Today, Rede Seeker asks: "Can you give more insight to Mani's relationship with Unn, the Tide-Maiden? I feel their relationship as a dance - Her surge and ebb, His wax and wane. They fit together like the Yin-Yang icon."

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  • Tannim Wolfkin
    Tannim Wolfkin says #
    I have just started working with Mani and there is one question that is burning in my mind right now. In many cultures there is a

Posted by on in Paths Blogs
Devotional Q&A #1

 

Last week, I promised my readers that if you sent me questions about devotional work or polytheism I would answer them to the best of my ability. Well, you haven't disappointed and I have at least a dozen or so questions (maybe more---I haven't actually counted) sitting in my inbox. They're' all good questions and thought-provoking so over the next few weeks I am going to take them one by one in the order in which they were received and answer them here (or maybe on my other blog depending on my mood). 

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Posted by on in Paths Blogs

House Sankofa is a mixed House. I think from what I've already shared about our House that it's pretty clear what that might mean, but to be fair I'll explain. In the founding of the House, our goal was to create a sanctuary, a welcoming devotional space where all the Gods and ancestors were welcome, and where They would each be venerated and honored according to the customs and protocols They preferred. To date, we have very strong Norse, African, and Mediterranean lines. What that means in actual practice is that slowly but surely we're all growing fluent and, i hope, fluid in moving from one religious language and set of protocols to another. I am purposely avoiding the use of the word 'eclectic.' It's come to have such a pejorative sense in the various Pagan communities that I do not think it furthers dialogue and, as we've already established in previous debates, words and their meanings are important. Rather, let's call this polytheism as our ancestors would have done it. 

Were I living several centuries before Christianity was a blip on the timeline of religious history, I would have naturally been polytheistic. I would have lived in a society, a community, a culture that was also polytheistic. It would have been the default setting for how we all viewed, engaged with, and processed our world. I would have honored my ancestors in whatever way was customary in my native culture; I would have honored my ancestral Gods, the Gods of my forefathers and foremothers.  I would also very likely have honored other Gods, possibly foreign ones, whose cultus were popular in my city. Were I to visit neighboring tribes, villages, or cities, it is not inconceivable that I would participate in foreign religious rites as well, honoring the Gods of the land in which i lived and moved. Then of course, there were whatever mystery cultus I may have initiated into. All in all, my personal practices and devotions may very well have been a diverse patchwork based on a number of factors. Ancient polytheisms were, in many ways, defined by their diversity.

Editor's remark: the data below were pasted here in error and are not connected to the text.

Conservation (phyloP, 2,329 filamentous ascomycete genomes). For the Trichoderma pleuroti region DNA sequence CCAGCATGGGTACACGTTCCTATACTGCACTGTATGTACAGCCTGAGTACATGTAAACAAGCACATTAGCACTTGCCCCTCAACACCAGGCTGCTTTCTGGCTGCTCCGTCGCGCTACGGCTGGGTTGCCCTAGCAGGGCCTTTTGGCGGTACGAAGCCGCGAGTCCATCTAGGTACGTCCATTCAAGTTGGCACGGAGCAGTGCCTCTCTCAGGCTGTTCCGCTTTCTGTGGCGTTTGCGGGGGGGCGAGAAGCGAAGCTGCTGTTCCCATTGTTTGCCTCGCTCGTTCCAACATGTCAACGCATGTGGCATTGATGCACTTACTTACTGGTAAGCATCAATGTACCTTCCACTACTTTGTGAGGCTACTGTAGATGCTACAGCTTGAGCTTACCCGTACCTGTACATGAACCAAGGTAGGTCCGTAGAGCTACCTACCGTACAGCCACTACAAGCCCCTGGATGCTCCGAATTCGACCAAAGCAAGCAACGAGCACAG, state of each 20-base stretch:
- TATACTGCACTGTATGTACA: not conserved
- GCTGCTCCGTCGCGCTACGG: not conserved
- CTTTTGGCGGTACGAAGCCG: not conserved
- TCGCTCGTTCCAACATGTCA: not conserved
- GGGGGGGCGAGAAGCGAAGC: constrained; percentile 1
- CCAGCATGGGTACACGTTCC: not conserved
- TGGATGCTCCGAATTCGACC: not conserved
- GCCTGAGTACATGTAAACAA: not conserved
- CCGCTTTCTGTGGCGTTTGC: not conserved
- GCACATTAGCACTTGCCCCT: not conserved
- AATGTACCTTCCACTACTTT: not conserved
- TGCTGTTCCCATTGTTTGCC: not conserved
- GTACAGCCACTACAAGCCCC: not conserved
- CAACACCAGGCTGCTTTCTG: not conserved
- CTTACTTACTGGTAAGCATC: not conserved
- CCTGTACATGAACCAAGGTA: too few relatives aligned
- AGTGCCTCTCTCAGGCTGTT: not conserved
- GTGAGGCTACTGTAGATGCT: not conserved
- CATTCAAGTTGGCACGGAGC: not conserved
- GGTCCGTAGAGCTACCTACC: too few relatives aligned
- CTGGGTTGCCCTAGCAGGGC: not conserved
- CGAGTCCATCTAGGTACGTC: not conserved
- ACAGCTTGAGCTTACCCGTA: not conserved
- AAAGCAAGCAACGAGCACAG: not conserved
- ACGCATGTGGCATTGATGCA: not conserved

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  • Betty Prat
    Betty Prat says #
    Great article!
  • Galina Krasskova
    Galina Krasskova says #
    I would definitely like that.
  • P. Sufenas Virius Lupus
    P. Sufenas Virius Lupus says #
    I hope one day to do Communalia with House Sankofa on behalf of the Ekklesía Antínoou.
  • Ashley Moore
    Ashley Moore says #
    "The Gods are communicating with each Other. I'm not the only spiritworker to sense this. They're communicating with each Other an